2007 GMC Yukon XL Denali Road Test Review
The new-for-2007 GMC Yukon Denali and the XL Denali are two burly, luxurious and expensive sport-utility vehicles.
They boast a host of fancy features; have handsome, leather-swathed interiors; powerful (and thirsty) V-8 engines and they have that tough go-anywhere, tow-anything demeanor that has attracted buyers for the past 15 years.
In short, they are equally at home at the country club or the hunting cabin, on the superhighway or on the rutted and rocky off-road trails.
Actually, the new Yukons and their Cadillac Escalade and Chevrolet Tahoe stable mates are more of a refinement than a total redesign, but the extensive work has smoothed most of the rough edges that were obvious in their predecessors.
I spent all my time in the shorter-wheelbase Denali, but except for size the two vehicles are essentially identical. Size, however, does matter. The XL, at 222 inches, is 20 inches longer than the Denali and its 130-inch wheelbase stretches 14 inches farther than that of the Denali.
TheXL boasts 45.8 cubic feet of cargo behind the third-row seating, 30 more than the Denali. And, that 30-cubic-foot advantage continues with the third-row seats removed and the second-row seats folded forward. Bottom line: The XL has a total of 137.4 cubic feet of room; the Denali has 108.9.
One more thing: Adult passengers in the Denali third row will sit with their knees nearly scraping their chins. Passengers in the XL back row can stretch out.
From the pilots chair, improvements are most apparent in the driving dynamics. The all-wheel-drive Yukon Denali - a two-wheel-drive version will be added later in the 2008 model year - was not only quiet and comfortable to ride in, it was reasonably pleasant to drive. It did not feel top heavy or lean precipitously in sharp turns.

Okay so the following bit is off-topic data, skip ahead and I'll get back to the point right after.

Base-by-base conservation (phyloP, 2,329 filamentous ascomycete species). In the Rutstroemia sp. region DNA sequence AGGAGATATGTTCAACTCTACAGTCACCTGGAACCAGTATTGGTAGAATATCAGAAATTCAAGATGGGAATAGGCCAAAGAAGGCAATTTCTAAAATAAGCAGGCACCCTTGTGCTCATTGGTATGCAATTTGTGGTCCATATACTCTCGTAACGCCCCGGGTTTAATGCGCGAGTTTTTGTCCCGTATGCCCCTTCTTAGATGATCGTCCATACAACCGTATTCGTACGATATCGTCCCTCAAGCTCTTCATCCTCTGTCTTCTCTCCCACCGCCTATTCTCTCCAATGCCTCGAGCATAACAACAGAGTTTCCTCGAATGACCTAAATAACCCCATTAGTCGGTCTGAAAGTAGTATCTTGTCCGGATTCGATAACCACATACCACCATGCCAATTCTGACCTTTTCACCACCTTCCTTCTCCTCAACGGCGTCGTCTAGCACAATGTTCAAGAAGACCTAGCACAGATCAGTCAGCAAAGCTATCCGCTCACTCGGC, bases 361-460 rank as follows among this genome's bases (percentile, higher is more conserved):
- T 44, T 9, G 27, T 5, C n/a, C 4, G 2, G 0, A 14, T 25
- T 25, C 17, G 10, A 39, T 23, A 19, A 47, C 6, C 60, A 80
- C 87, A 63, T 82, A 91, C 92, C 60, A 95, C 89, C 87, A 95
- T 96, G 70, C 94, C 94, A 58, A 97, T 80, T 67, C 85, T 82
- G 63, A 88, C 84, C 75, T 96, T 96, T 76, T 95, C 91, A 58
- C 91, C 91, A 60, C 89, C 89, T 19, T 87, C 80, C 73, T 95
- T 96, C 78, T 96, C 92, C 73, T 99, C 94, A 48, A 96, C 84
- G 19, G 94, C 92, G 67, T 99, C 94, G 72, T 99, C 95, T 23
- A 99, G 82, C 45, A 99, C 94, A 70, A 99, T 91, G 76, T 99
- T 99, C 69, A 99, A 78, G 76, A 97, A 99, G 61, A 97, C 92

With families beginning to turn from pickup-truck based SUVs to more user-friendly car-based crossover vehicles, these redesigned SUVs should come as a welcome alternative to those who need serious towing capacity or outback agility.
In addition to the level of luxury, the things that separate the Denalis and the even more upscale Escalades from the rest of the pack are the engine and transmission.
The Denalis are powered by an aluminum 6.2-liter powerplant that features variable valve timing and produces 380 horsepower and 417 pound-feet of torque. It gives the hefty trucks a towing capacity of 7,900 pounds and returns an EPA-rated 13 miles per gallon in the city and 19 on the open road. However, my calculations put fuel economy at 10 to 15 miles per gallon in a week of mostly suburban and highway driving. And, I suspect the Denali XL, which weighs 300 pounds more, is slightly thirstier.
While regular Yukons get a four-speed automatic transmission, the Denalis are outfitted with a smooth, six-speed shifter that can be operated manually by the flick of a gearshift- mounted switch. However, left to its own devices, the Denalis will downshift even on gentle grades because fifth and sixth are both overdrive gears.